That is Mario Morino, one of the most astute social entrepreneurs, funders and commentators out there. Though Mario and I work in different spheres of the social space -- and have only met a couple of times -- the impact of his thinking, advice, and moral support have had an outsized effect on me. What I particularly admire in Mario is his willingness to get out there and experiment vigorously, learn from the experience, confront things that did not work and amend his approach accordingly. In the end, that is how we make progress: Gain an Insight ==> Experiment ==> Learn ==> Develop a New Insight ==> Experiment ==> etc.
Further, Mario does this in a public way to encourage others to emulate him. In the essay from which the above is quoted, he concludes that nonprofit funders (himself included!) have put far too much emphasis on measurement by grantees, and not enough on gaining clarity about what the grantee is trying to achieve. He argues that, as a result, many grantees are performing better and better against the wrong outcomes. In a subsequent piece, Mario provides some thoughts on how to turn the ship around. Both pieces are well worth reading.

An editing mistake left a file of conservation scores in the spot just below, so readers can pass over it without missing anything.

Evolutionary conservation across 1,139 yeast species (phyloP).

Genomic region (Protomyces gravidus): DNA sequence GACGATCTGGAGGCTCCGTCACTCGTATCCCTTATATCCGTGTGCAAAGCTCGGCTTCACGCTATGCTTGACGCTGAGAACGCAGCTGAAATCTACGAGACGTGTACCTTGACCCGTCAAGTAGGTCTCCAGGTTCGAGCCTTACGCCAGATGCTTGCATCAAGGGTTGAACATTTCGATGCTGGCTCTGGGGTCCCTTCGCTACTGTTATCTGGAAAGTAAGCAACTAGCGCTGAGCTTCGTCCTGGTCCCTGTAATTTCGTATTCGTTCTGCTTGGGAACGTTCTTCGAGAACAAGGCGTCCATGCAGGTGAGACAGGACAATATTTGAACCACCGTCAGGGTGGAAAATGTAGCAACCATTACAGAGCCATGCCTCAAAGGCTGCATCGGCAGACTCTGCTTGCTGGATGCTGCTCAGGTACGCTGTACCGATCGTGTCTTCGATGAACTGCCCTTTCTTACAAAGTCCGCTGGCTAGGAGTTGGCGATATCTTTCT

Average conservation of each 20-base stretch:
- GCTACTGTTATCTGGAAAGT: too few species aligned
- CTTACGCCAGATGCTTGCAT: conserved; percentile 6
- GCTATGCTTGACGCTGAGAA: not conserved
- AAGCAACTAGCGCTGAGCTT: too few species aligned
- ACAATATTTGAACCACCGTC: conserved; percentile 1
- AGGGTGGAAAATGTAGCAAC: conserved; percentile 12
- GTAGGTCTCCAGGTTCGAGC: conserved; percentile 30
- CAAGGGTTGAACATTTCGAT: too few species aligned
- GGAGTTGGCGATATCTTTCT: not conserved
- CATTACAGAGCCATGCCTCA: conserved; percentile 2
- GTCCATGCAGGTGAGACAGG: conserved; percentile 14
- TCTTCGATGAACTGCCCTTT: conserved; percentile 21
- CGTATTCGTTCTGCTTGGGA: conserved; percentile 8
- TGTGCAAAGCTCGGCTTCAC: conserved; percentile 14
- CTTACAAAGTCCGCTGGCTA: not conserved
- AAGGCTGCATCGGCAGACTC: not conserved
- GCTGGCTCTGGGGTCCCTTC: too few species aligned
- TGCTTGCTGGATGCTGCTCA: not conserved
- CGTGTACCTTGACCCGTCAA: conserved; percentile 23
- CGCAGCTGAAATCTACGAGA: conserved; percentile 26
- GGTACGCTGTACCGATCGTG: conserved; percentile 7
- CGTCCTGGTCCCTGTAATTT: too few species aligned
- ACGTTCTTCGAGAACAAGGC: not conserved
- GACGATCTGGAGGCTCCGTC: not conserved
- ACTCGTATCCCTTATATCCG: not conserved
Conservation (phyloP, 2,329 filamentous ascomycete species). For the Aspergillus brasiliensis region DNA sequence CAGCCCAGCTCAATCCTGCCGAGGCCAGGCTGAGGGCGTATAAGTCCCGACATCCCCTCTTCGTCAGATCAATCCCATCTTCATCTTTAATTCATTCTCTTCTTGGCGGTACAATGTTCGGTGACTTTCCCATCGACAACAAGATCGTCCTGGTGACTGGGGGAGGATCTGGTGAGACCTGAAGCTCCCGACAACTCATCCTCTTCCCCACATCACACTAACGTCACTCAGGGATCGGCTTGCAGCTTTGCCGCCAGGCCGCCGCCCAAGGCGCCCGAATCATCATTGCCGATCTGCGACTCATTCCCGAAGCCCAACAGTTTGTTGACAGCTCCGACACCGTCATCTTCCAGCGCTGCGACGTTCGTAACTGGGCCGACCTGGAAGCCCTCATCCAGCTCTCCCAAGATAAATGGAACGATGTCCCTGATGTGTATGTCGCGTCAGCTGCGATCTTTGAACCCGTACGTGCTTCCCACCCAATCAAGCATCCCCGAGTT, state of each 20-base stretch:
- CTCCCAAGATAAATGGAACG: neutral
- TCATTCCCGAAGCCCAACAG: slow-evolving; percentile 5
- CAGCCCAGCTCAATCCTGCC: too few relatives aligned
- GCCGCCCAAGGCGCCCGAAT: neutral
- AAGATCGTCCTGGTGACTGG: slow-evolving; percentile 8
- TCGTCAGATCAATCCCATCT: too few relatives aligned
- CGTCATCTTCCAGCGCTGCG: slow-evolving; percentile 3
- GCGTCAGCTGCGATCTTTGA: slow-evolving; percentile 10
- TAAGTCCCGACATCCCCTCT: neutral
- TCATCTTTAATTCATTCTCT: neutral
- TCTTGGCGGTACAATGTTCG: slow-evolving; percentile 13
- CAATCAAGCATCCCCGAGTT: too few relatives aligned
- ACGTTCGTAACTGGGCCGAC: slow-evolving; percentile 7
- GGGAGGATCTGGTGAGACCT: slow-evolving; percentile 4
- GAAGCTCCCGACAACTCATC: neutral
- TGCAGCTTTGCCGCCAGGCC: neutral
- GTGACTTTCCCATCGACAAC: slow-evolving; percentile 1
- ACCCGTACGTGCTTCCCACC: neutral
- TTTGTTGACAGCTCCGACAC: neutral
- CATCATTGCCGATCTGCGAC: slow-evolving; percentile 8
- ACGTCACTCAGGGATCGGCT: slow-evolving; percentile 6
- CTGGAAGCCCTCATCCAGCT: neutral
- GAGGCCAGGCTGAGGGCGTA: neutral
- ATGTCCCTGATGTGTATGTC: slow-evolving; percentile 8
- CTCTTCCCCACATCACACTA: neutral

PS: For an excellent treatment of the Gain an Insight ==> Experiment ==> Learn ==> Develop a New Insight ==> Experiment ==> approach, I strongly recommend a new book called Getting to Plan B, by John Mullins and Randy Komisar (Randy was a key early advisor to Mari and me when we launched GlobalGiving.